Dr. Evan Andrews discussed how local voices are missing from the Blue Economy, and the psychosocial context of Blue Justice for small-scale fisheries in NL’s Blue Economy. He argued for an interactive governance approach to fisheries and governance grounded in justice principles. Through this lens, he took a story-telling approach to understand fishers’ perceptions of justice and equity issues, starting from everyday problem solving, human behaviours, and interpersonal and structural interactions. He posited that understanding images from a fishers’ perspective is imperative in broadening justice and equity beyond participation to engaging with fishers in a transdisciplinary process of co-developing governance solutions that work for them.


Dr. Paul Foley discussed the opportunities to expand and critique the conventional understanding of ocean and coastal “infrastructure”. He discussed the notion that human-built infrastructures are not neutral, but are foundational to upholding particular values, power relations, ethical regimes, and political structures, while marginalizing and excluding others. He argued that there is a tendency to emphasize infrastructure as things that are good and necessary, and not things that can be harmful. He further called on governments and policymakers to question “infrastructure for whom, and for what purpose?”, and to think critically and carefully about who is marginalized by, and vulnerable to, past, present, and future infrastructures.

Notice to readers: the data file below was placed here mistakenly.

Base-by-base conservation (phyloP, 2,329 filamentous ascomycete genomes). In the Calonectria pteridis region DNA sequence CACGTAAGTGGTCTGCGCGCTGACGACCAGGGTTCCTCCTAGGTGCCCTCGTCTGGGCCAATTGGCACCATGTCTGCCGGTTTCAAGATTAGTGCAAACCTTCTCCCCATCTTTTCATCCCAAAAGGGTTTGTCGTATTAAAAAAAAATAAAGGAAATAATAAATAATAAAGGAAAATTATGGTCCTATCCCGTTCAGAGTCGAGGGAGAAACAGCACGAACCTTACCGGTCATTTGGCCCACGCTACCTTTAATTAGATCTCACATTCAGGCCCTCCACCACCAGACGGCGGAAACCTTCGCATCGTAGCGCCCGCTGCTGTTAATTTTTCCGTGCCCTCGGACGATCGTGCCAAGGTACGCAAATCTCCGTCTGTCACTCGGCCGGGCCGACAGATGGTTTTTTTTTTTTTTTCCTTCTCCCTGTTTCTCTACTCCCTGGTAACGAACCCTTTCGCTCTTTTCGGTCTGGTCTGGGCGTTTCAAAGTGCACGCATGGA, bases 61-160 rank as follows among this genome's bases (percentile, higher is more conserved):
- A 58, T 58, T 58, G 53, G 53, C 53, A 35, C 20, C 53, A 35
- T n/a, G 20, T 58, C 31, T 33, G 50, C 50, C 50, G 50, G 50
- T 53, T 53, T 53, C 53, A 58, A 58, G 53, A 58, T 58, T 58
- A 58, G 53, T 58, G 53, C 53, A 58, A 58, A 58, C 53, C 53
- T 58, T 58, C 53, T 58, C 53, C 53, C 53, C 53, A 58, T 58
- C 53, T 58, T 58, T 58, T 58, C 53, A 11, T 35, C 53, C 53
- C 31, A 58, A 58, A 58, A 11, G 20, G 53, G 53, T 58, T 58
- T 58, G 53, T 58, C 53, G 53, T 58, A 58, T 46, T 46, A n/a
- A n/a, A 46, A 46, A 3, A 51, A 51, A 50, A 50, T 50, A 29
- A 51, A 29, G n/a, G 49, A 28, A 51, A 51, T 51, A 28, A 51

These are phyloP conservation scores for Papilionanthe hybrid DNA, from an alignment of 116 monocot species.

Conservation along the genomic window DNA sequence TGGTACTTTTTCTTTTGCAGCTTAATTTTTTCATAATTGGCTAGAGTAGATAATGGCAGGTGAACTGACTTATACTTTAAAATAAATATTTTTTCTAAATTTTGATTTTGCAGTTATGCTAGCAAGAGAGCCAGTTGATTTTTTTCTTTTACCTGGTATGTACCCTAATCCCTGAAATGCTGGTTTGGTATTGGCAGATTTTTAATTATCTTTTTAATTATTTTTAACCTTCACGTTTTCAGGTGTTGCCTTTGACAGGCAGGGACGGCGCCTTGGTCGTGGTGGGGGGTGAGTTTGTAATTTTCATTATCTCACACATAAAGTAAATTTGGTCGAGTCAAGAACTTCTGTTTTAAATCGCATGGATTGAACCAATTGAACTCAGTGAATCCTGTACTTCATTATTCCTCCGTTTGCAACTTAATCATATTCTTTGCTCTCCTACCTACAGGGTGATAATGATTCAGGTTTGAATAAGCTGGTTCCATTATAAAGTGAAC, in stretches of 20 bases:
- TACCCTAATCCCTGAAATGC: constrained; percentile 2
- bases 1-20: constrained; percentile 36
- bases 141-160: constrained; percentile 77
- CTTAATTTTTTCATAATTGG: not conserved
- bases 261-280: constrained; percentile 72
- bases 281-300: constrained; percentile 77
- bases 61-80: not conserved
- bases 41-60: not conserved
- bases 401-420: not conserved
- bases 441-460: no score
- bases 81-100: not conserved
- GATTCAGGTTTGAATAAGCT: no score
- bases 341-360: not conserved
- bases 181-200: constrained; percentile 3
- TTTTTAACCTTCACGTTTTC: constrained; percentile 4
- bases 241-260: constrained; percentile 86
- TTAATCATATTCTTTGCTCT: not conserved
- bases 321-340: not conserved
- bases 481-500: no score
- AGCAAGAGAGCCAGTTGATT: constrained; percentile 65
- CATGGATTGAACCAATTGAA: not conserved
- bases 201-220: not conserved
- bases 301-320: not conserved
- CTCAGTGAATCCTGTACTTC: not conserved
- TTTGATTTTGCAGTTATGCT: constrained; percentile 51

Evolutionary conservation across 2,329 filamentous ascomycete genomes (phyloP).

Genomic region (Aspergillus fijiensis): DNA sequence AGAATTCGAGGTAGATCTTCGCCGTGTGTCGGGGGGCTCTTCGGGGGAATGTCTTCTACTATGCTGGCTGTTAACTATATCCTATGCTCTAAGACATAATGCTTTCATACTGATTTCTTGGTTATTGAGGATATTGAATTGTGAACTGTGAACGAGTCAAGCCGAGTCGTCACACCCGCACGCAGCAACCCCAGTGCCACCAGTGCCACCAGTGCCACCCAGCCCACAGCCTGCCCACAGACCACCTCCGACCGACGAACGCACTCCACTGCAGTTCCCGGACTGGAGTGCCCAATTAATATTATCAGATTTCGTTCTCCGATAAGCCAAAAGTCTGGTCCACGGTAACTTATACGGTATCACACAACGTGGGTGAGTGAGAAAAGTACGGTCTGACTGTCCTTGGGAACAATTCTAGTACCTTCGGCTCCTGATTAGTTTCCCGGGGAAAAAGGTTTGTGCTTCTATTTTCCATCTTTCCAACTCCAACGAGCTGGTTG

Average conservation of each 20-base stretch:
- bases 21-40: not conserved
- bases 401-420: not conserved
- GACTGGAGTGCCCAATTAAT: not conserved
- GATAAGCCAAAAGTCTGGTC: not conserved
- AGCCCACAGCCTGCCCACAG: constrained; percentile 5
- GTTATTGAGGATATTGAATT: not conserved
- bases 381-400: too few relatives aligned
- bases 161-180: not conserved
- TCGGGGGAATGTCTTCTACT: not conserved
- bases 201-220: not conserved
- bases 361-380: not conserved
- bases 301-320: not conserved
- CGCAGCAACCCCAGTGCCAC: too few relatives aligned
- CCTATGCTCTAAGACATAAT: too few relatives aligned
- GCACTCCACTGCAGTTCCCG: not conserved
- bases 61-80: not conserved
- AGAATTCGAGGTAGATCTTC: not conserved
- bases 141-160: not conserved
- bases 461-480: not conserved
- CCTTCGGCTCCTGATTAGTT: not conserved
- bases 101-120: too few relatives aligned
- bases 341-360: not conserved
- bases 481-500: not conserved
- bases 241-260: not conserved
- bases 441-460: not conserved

A key message from these presentations is that Blue Economy narratives assume consensus on what is just and equitable and what is infrastructure and an economy. Discussions after the presentations highlighted opportunities to clarify the language and constructs in the Blue Economy discourse to develop a shared understanding of sustainability and development to avoid falling back on the status quo. This shared understanding can be grounded in principles of justice and guided by the SSF Guidelines to promote Blue Justice for small-scale fisheries.


Throughout these presentations and discussions, I was struck by how the vague language used in Canada’s Blue Economy strategy sets the stage for a business-as-usual approach to development that overlooks justice and equity of marginalized communities. I kept coming back to ideas of governing with principles of adjacency and historical dependence. From governance perspectives, these principles suggest that people most dependent on fisheries historically and currently, and are therefore affected by related policies and development plans, should be involved in the decision-making. This is one way to safeguard justice for their wellbeing and livelihoods, such as through decisions about access to fishing grounds, safe working conditions, and food distribution. The plasticity of Blue Economy discourse provides opportunities for justice and equity to help Get the Blue Economy Right for small-scale fisheries. Re-defining an economy gives us an opportunity to co-develop governance strategies by, with, and for fishers, and coastal communities. The opportunity for inclusive decision- and policy-making helps recognize and prioritize access rights of coastal and Indigenous communities to fisheries and ocean areas. Making space to integrate small-scale fisheries into the Blue Economy discourse in Canada and beyond to prioritize the lives and livelihoods of people marginalized and most affected by changes such as climate change. Canada’s Blue Economy strategy provides an opportunity to learn from past governance and work together to do better for future generations.